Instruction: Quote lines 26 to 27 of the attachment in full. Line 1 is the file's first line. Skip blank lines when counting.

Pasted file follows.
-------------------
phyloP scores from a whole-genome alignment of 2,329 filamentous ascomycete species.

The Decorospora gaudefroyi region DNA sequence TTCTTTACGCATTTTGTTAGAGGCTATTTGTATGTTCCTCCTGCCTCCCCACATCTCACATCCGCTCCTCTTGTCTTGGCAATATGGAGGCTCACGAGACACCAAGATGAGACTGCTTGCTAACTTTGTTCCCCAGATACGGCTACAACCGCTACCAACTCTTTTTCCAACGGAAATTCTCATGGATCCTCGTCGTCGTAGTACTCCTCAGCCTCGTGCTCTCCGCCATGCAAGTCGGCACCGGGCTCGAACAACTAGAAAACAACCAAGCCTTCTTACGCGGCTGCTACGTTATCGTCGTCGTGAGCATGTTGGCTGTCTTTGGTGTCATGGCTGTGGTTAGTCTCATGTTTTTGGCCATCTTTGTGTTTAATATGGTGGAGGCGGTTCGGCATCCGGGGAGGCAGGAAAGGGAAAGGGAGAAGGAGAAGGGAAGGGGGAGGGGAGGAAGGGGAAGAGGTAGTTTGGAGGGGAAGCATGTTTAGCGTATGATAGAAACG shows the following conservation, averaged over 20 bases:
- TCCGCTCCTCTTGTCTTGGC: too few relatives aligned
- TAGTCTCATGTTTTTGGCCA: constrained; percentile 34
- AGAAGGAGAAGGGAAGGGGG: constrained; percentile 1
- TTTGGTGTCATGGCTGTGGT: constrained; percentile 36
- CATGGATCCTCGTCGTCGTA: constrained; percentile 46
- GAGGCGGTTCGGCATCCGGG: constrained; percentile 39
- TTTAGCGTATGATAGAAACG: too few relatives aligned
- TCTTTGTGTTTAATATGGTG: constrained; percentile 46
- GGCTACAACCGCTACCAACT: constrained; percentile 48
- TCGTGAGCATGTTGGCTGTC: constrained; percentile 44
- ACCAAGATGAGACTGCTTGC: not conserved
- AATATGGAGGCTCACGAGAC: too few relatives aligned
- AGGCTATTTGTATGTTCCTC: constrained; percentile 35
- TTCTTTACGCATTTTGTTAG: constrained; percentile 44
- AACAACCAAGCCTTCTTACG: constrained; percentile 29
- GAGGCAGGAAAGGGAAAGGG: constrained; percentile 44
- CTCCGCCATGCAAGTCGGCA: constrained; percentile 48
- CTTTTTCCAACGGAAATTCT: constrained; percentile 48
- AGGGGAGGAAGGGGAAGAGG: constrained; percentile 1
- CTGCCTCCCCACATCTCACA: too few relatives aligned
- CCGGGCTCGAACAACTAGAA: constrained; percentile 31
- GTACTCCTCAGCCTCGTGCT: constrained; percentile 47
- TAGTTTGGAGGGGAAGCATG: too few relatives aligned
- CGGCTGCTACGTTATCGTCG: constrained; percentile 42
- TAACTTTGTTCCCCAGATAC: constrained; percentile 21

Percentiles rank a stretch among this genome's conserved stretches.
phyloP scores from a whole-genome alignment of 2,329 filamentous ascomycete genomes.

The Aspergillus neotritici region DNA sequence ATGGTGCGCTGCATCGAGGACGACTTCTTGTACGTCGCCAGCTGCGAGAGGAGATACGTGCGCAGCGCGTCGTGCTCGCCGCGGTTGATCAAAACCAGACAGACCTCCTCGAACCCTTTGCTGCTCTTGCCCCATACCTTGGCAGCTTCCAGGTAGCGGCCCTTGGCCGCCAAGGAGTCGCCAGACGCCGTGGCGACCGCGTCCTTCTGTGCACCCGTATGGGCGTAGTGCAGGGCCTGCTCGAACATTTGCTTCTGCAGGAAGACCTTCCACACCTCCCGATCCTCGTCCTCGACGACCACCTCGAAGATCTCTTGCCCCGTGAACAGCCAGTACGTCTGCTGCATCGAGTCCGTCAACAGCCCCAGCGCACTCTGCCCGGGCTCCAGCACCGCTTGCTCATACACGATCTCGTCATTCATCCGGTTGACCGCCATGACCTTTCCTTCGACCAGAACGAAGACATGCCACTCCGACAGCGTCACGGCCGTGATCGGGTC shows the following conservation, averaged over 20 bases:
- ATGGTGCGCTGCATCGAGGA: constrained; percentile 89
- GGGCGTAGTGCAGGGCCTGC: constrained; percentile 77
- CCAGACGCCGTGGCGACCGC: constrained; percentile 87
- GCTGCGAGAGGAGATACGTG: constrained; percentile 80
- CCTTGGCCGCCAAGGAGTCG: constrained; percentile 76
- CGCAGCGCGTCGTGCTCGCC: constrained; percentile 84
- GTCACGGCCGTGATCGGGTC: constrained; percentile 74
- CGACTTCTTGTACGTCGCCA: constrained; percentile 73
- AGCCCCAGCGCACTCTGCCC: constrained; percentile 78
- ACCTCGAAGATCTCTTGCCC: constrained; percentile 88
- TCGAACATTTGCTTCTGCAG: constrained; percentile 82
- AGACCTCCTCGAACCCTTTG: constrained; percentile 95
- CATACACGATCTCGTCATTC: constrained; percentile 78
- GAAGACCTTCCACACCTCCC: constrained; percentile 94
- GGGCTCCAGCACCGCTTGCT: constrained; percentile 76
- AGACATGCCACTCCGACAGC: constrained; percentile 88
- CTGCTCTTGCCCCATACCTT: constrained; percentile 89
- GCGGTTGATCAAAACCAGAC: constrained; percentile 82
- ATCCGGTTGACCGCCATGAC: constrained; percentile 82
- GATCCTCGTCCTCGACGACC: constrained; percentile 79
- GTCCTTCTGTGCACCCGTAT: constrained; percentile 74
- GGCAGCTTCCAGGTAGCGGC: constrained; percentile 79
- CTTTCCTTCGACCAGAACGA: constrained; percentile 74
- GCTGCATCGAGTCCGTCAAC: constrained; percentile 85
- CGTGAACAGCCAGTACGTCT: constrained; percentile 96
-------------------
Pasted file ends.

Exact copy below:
- CGGCTGCTACGTTATCGTCG: constrained; percentile 42
- TAACTTTGTTCCCCAGATAC: constrained; percentile 21